For successful implementation, sales training collateral needs to be at the foundation and be integrated with the sales enablement platform. This would empower salespeople to navigate through the complexities of customer engagement and grow with the business.
3. Sales planning and opportunity scoping
Sales Excellence involves digging out the right opportunities for growth and an intuitive (read data-oriented) understanding of where the market is heading in the near future. Based on this understanding, key opportunities can then be matched with the right sales reps at the right time.
Three Key ingredients that come in handy here include:
- Go-to-market architecture: a combination of the sales routes that you will leverage to reach the target deal count.
- Sales planning process: an ideal framework to allocate the sales reps to these routes.
- Skills assessment: ensuring that the sales reps are equipped with the right skills to win the said deals.
4. Perfecting customer pitches
So you have identified the right opportunities and allocated the best fit sales reps to the jobs. But how good are their pitches?
The first optimization step here would be to segment your customer base and charting out the specific problems that each of them faces. Sales reps can then listen to customers, identify the opportunities, and match the customers to the ideal value proposition. By bringing together all this, sales leaders can define the most ideal pitches for every customer segment.
5. Creating an ideal operating model
It would make no sense for sales reps to be ready for any opportunity if they are unable to identify them in the first place, deliver the wrong pitch, or be inconsistent with their execution.
As a sales leader, what you need is a well-defined operating model that can drive critical decisions in an ongoing capacity. This would include having a centralized strategy and guidelines, performance management, operational planning, sales forecasting, and more.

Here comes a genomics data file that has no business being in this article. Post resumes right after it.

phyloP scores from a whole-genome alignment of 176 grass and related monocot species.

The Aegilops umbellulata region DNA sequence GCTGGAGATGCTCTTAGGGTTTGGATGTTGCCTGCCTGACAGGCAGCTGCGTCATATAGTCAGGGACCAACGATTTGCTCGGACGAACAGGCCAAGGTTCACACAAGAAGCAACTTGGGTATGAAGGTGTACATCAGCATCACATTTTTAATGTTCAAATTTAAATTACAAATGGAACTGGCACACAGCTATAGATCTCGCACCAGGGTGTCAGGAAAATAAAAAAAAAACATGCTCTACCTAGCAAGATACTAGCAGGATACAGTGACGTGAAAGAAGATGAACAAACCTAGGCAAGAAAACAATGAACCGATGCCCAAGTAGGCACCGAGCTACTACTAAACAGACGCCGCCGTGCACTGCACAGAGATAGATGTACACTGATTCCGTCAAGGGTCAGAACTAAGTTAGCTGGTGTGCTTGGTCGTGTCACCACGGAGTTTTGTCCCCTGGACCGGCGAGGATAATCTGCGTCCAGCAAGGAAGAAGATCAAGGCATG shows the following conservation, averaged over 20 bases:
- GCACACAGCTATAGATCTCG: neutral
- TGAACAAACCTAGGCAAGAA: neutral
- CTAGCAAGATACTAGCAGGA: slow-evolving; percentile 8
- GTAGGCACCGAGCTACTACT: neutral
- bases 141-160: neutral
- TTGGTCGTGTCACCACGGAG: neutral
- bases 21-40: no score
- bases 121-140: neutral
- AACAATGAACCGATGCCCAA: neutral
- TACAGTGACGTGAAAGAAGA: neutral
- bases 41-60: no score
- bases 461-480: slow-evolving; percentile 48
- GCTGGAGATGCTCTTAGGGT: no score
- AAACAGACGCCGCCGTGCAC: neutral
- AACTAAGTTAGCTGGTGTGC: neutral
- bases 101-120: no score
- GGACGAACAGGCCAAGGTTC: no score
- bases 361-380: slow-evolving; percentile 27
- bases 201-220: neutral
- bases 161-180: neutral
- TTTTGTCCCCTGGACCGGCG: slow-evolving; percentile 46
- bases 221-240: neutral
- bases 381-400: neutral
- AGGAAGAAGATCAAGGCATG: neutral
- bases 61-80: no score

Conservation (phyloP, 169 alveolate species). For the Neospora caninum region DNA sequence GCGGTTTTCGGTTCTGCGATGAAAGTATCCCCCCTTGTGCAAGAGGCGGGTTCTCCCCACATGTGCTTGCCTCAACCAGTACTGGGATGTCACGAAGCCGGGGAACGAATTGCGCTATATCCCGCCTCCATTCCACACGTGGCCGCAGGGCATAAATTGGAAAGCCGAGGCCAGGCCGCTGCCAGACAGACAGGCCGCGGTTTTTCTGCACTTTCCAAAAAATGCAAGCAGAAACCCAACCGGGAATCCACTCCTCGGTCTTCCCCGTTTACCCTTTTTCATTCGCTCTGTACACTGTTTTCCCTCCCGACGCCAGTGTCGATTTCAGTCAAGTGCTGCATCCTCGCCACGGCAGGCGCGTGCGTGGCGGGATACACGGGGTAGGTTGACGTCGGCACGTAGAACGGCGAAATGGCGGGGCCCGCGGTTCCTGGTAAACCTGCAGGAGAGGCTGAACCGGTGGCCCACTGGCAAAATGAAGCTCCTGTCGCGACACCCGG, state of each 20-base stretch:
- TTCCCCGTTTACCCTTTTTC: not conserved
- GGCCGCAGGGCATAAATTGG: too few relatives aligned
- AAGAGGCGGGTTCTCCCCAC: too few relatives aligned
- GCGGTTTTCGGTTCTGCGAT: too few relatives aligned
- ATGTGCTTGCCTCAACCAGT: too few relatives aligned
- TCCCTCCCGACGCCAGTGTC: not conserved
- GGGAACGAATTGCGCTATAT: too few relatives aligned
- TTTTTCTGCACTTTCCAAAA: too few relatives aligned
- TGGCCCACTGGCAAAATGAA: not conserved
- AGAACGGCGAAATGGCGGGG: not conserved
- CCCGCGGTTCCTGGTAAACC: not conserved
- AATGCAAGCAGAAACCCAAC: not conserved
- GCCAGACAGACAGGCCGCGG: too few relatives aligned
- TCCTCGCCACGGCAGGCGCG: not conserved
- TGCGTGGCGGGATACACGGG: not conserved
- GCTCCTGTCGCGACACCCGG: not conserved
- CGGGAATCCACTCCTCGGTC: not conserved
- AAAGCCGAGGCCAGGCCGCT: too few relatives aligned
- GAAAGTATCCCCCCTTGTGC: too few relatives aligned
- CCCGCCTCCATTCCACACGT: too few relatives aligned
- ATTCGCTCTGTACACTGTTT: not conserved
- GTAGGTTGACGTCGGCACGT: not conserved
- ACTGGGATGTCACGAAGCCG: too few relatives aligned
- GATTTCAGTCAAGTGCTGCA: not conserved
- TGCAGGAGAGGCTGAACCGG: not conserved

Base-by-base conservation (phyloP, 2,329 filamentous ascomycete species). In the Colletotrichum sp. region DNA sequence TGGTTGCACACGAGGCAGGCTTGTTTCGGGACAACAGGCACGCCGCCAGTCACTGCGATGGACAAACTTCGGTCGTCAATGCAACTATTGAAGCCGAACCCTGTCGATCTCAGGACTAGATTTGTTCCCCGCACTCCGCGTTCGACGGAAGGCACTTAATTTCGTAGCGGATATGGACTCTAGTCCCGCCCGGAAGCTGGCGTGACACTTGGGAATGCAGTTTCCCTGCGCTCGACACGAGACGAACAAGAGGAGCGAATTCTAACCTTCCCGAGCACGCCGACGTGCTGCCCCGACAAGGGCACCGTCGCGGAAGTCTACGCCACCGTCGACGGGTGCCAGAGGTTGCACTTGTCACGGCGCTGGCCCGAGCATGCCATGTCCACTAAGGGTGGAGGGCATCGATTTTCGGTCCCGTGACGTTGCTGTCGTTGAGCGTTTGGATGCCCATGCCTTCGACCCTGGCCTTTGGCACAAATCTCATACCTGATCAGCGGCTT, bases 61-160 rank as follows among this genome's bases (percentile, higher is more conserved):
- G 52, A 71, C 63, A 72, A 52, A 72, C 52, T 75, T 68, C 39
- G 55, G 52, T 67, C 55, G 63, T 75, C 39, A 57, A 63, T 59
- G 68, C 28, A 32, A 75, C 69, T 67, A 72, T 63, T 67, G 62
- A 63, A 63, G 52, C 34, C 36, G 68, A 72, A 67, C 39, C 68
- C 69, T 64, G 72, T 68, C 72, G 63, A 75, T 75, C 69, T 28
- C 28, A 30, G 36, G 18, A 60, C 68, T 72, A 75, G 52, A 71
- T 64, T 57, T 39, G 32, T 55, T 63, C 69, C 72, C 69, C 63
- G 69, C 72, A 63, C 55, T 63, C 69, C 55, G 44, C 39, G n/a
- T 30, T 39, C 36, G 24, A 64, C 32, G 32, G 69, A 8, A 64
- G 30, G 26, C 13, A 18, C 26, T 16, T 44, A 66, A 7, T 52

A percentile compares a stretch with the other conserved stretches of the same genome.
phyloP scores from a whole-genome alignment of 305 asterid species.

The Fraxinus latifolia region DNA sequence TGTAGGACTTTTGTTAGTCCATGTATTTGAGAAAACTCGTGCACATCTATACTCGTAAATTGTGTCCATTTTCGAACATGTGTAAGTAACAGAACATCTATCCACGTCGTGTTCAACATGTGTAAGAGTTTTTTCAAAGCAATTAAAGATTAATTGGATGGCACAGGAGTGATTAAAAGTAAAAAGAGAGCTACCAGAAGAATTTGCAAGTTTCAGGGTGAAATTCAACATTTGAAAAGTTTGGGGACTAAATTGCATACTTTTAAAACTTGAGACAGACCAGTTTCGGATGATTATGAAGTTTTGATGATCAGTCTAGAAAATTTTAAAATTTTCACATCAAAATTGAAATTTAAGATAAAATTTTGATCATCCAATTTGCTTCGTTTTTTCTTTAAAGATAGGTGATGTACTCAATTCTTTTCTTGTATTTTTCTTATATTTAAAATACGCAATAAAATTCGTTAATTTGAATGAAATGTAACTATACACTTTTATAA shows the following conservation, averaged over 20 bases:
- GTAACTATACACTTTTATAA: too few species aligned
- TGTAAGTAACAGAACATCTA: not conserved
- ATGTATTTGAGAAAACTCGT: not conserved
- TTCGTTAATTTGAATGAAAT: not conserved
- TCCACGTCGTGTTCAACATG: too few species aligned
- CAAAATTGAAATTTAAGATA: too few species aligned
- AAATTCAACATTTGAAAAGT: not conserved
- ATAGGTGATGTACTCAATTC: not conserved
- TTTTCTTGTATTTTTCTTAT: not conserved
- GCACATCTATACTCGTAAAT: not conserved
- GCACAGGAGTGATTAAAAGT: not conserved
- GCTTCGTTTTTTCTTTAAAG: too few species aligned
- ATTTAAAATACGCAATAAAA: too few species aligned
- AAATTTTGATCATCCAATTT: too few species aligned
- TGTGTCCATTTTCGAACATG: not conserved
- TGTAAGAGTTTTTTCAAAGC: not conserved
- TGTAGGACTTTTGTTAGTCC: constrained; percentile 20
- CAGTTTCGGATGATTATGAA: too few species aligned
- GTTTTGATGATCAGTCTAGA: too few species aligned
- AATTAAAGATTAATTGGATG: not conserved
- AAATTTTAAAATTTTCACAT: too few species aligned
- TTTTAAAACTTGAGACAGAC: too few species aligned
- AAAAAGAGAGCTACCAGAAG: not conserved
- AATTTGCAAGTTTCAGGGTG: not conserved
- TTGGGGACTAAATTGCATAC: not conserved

6. Being open to change
A takeaway for every person that is involved in the sales process, Sales Excellence at the cultural level includes the realization that there is always scope for improvement. The best of sales reps (and leaders alike) are always striving for improvement, inviting change as a constant part of the process.
Exploring new opportunities and avenues to execute old processes should be second nature and ‘change’ the only comfort zone.
7. Driving social skills
It goes without saying that sales are a people’s arena. It pays, literally, to be social and good with people management. A charming personality seems to be more intuitive and natural at driving conversations and closing leads simply because it appears to be less sale-sy.
While some sales reps are naturally good at this, others might be lacking in this regard and more process-oriented. Nonetheless, including relevant and consistent support as a part of upskilling activities can help to navigate related complexities.
For long-term change, you can also always relook your hiring protocols and include effective communication and social skills as key prerequisites!
Sales Excellence is an integral yet intangible asset in any sales function. There is no ‘one-size fits all’ solution here. Every organization is unique in its own sense and this will reflect in the definition of their Sales Excellence. Each of them will have their unique formula to drive sales and sustain it over long periods.
The key to your success here lies in the true introspection of your sales functions, finding avenues for improvement, and driving change at cultural levels.
Remember – even a 1% change in every sales function can cumulatively do wonders to your conversions, provided that you are consistent enough to see through every optimization battle.